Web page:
A Chinese chamber of commerce expressed opposition Monday to a decision by a US court to impose a heavy fine on Chinese drug firms for alleged collusion in raising vitamin C prices in the US.
"This decision failed to recognize the mandatory measures for supervision and administration of the vitamin C industry by the Chinese central government during the transition period of China's economic system," the China Chamber of Commerce for Import & Export of Medicines & Health Products (CCCMHPIE) said in a statement on its website Monday.
The pricing by Chinese vitamin C manufacturers was in compliance with Chinese laws and regulations and the companies should not be punished, the statement said.
A federal court in Brooklyn, New York ruled Thursday that North China Pharmaceutical Group Corp (NCPC) and its affiliate Hebei Welcome Pharmaceutical Co must pay $162 million in fines for colluding to fix the price of vitamin C in the US, trebling the figure the jury had recommended.
In a statement sent to the Global Times Monday, NCPC said the ruling distorted the truth. In order to oppose US trade protectionism, the company will seek to protect its legitimate interests according to the law, the statement said.
NCPC insisted that its pricing was in accordance with Chinese laws to avoid vicious competition among exporters during the period of China's transition from a planned economy to a market economy.
On Saturday, NCPC said in another statement that it would start its appeal procedure as soon as it received the official verdict from the US federal court.
The ruling was the result of a lawsuit filed by US-based Animal Science Products Inc and Ranis Company Inc in 2005, who accused Chinese vitamin C suppliers of having colluded to raise prices and limit production since 2001.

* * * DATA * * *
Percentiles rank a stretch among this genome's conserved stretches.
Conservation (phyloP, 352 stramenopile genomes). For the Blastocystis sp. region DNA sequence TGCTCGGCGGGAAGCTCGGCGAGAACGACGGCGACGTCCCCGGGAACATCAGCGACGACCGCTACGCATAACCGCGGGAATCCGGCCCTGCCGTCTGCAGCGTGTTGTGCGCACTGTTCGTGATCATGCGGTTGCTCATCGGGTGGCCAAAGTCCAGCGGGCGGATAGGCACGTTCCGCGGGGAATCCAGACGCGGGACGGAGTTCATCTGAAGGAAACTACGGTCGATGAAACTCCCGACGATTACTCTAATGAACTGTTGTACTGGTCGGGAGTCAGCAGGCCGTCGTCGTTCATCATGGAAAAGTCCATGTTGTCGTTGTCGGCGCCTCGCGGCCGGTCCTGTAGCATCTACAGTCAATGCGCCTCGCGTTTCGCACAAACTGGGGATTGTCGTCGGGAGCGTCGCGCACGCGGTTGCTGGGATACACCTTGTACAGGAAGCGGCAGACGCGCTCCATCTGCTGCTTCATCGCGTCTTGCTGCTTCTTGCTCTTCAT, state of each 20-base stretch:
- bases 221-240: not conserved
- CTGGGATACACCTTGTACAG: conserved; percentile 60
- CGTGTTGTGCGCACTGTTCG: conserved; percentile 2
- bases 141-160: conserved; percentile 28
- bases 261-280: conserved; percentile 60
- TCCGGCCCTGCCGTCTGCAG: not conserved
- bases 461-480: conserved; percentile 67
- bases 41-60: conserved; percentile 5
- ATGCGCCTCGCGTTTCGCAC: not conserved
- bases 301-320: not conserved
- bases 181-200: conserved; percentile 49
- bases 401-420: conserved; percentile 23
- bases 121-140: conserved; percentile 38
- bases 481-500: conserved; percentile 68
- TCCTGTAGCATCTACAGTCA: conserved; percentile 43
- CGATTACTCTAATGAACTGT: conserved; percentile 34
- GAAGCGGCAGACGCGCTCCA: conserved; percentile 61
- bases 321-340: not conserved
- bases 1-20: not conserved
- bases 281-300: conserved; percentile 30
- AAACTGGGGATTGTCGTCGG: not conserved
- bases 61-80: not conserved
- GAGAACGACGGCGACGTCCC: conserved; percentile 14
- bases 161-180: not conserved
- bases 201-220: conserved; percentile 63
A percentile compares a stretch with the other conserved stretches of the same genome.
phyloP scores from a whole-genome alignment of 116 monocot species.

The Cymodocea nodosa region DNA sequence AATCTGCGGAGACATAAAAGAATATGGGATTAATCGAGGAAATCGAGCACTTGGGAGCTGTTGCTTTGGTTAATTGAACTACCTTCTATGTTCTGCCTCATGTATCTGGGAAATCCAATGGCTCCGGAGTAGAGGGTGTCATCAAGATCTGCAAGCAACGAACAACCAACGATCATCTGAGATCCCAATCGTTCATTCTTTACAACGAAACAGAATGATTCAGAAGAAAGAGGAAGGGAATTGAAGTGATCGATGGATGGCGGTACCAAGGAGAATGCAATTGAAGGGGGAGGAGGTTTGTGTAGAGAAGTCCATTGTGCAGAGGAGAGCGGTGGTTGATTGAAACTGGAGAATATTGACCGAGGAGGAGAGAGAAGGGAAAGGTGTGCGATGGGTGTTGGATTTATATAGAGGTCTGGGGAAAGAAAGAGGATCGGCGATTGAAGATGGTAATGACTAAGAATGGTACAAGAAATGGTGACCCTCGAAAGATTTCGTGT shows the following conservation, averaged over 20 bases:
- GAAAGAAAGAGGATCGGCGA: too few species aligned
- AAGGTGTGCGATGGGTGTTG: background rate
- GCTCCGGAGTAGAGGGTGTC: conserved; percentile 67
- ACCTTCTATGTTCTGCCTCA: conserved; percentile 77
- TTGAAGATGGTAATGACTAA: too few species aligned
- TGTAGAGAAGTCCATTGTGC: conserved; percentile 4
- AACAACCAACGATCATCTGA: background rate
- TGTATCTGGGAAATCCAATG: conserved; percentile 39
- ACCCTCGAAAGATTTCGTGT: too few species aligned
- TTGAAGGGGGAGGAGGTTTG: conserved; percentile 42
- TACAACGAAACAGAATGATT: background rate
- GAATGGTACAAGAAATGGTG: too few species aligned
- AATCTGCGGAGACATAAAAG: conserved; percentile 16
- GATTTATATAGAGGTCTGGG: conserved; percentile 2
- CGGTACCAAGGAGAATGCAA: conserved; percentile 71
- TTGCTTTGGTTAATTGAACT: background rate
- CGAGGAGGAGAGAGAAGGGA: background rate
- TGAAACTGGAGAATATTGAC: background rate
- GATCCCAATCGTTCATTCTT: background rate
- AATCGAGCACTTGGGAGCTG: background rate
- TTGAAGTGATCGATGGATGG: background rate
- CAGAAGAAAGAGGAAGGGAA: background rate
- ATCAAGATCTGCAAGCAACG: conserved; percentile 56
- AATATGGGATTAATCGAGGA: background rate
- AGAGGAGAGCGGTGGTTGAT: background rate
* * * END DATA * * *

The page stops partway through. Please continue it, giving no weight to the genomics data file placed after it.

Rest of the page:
Another three Chinese vitamin C exporters targeted by the lawsuit settled out of court. They paid a total of $34 million in the settlement, according to NCPC.
The case represented the first time that Chinese companies have been targeted in an antitrust lawsuit in the US.
"The US is diversifying its means of trade protectionism by using anti-trust rules to bar Chinese companies from entering its market," Bai Ming, a researcher with the Chinese Academy of International Trade and Economic Cooperation under the Ministry of Commerce, told the Global Times Monday.
"US courts have jurisdiction over the conduct of Chinese exporters in the US. But if Chinese companies prove their pricing conduct was mandated by the State, they should be exempted from the fines," Huang Yong, a professor of antitrust law at the University of International Business and Economics, told the Global Times.
"Chinese companies should also learn lessons from the time-consuming and costly lawsuit and try to study antitrust law to avoid being targeted," Huang said.
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